“It’s amazing,” said choir teacher Leah Ritt. “We’re used to performing outside in the cold. We have never had a facility like this. It’s top of the line. It’s more than I could have ever dreamed.”

Choir student Gabi Jimenez, 17, looks forward to singing for family and classmates in the new theater, a big step up from the quad where the group has performed in the past.

“With this facility, it will let them experience our vision to the fullest,” she said.

 

A separate, black box theater adjacent to the main hall can be configured to house various performances, rehearsals or recording sessions, Sewell said.

“This room can be whatever we need it to be,” he said.

In the rear of the building, a classroom and “green room” provide space for student actors and musicians to rehearse and prepare for performances. And dressing rooms, decorated in light green and cream, featured lighted mirrors and vanities.

In the set shop, they will design, construct and paint theatrical scenery for productions. Nearby, a recording studio provides separate booths for musicians and vocalists, and acoustic dampening to reduce reverberation. Students will use the Pro Tools recording software employed by industry professionals, Sewell said.

“My hope is to help some of the students when they’re applying for college,” he said. “They can actually do their demos here.”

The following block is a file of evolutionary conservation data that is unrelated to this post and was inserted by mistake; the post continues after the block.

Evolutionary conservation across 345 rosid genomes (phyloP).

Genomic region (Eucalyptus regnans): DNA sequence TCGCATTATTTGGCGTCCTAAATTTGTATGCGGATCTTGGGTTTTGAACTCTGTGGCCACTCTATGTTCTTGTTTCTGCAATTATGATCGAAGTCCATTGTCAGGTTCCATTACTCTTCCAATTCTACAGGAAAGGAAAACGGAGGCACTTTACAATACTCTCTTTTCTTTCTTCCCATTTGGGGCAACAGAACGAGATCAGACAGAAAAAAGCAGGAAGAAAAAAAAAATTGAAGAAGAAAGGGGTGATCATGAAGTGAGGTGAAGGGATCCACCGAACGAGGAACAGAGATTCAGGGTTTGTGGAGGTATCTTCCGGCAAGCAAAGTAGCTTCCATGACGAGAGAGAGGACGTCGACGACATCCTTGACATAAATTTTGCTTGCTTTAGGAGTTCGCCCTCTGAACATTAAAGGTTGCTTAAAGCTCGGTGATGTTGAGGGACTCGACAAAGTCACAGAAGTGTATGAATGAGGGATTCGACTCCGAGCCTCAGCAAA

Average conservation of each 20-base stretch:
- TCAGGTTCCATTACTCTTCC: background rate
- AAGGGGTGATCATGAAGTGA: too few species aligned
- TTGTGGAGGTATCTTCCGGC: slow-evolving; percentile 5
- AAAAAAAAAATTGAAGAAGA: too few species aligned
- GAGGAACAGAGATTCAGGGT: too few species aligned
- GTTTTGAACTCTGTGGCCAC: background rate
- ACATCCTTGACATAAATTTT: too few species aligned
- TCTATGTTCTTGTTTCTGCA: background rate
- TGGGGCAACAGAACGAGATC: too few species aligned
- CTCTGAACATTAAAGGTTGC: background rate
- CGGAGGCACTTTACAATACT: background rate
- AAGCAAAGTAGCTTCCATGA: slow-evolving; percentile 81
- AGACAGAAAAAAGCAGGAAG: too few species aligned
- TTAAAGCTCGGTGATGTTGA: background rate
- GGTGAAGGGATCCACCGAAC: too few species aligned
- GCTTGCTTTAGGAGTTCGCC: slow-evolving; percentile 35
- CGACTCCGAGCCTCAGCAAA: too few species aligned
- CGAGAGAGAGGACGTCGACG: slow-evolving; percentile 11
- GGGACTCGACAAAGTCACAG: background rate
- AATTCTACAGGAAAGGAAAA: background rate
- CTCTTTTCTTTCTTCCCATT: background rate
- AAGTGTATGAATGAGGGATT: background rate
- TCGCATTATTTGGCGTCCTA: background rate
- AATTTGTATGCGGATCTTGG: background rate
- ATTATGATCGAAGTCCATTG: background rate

The arts center will be pivotal to an academic pathway for arts, digital media and design that the school is rolling out, officials said. Students in that program will be immersed in the art, craft and business of stage productions, learning to build props, operate lighting and sound equipment, manage ticket and concession sales, and produce musical and theatrical shows.

Oceanside High already offers pathways for health and criminal justice that introduce students to subject matter and technical training in those fields. Next year, it plans to add the program for arts, as well as one for environmental science and engineering, and another for business, innovation and global entrepreneurship. Students will choose specialized electives in their area of interest, and take core academic classes that weave the pathway’s theme into subjects, including English, math or history.

Student Zaire Oros, 16, said she plans to pursue a career in lighting and sound, and is thrilled to get started while she’s still a student. The day before the ribbon-cutting, she got her first lesson in rigging lights, she said.

“I didn’t know how to do that before, and since I plan to be doing that for the rest of my life, it’s great to learn while I’m still going to school, so I don’t have to go out into the world unprepared,” she said.

The school will host a community open house on Saturday from 10 a.m. to 2 p.m., at the new Oceanside High School Performing Arts Center at 1 Pirates Cove. On Saturday evening at 7 p.m., it will present a grand opening benefit concert for the center. Tickets are available at eventbrite.com or ohsfoundation.org.

Contact Teresa Collis  Teresa Collis Principal
Contact Jeremy Sewell  Jeremy Sewell Staff